• Community developed: Was the package working group consulted along the way as key decisions were made? Are there any lingering community issues that have not been resolved around this package?
  • Implementable: Do the two implementations work?
  • Useful: This was approved by the community at the beginning, and the two implementations also imply a degree of usefulness, so hopefully this principle is already clearly met.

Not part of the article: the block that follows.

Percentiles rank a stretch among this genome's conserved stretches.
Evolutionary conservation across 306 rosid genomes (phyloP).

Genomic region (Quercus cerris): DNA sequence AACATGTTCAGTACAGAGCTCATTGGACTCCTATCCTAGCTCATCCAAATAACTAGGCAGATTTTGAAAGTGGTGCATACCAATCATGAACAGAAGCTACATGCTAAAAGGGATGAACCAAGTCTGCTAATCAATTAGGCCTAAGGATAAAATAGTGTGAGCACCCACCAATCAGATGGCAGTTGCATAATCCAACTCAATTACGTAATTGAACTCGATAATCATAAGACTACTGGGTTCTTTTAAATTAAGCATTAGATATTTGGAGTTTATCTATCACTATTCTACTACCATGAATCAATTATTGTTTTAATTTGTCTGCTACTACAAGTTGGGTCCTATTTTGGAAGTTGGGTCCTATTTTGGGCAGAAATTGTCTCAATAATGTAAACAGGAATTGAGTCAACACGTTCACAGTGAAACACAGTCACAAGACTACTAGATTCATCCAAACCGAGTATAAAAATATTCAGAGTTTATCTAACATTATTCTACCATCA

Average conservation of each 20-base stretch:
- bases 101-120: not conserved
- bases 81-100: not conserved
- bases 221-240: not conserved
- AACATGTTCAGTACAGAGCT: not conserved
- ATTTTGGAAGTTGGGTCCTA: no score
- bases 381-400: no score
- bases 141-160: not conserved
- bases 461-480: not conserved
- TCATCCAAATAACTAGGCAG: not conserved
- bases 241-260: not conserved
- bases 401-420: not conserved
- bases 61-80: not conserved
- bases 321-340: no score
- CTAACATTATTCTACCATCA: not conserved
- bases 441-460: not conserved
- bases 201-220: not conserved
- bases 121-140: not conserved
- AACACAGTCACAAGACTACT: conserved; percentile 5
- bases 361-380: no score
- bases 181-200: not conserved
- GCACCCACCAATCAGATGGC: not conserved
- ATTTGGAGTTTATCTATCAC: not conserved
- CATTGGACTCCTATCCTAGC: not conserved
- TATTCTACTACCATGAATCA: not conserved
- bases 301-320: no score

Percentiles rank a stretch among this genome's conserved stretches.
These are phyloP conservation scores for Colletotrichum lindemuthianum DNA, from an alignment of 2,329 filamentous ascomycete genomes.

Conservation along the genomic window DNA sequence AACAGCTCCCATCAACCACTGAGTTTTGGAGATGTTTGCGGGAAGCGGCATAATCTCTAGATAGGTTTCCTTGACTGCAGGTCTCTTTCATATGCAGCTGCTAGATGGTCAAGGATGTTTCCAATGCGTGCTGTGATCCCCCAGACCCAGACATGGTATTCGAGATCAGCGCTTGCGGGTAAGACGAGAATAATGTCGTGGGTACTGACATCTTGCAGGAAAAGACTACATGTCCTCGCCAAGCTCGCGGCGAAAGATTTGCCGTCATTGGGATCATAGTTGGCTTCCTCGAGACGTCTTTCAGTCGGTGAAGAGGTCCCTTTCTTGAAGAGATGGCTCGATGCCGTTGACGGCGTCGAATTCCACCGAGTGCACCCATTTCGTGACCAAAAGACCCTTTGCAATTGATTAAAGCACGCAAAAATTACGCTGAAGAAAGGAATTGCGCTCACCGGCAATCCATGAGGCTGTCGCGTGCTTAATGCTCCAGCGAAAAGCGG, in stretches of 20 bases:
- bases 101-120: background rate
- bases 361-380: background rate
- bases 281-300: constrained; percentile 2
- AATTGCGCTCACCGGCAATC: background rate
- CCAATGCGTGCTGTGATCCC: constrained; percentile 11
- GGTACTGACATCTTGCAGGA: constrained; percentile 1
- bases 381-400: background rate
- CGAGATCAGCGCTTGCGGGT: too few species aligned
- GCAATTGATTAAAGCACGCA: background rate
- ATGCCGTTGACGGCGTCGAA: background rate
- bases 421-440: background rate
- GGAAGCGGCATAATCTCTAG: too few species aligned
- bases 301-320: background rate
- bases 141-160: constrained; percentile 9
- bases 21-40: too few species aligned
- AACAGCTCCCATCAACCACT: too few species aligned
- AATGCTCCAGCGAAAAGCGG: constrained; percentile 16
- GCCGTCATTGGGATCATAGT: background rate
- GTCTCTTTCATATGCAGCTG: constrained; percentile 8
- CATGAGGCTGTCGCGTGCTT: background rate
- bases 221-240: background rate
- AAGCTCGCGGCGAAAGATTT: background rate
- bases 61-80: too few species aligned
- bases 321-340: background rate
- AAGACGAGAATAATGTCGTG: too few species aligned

• Coherent: Are there concepts in this package that are already encoded in a different package? If so, could they be synchronized? Are the new constructs tied, where appropriate, to Level 3 core concepts, or to other package constructs?

From a design standpoint:

  • No defaults: Can you encode the same model by including and not including a particular element or attribute? If so, is there a clear reason, stated in the spec, why this is superior?
  • Syntactic validity: When this package is stripped from a model, is the remaining model valid SBML? Conversely, if other packages are stripped from the model, are this package's constructs still valid? If not, is there a clear reason, stated in the spec, why this is so?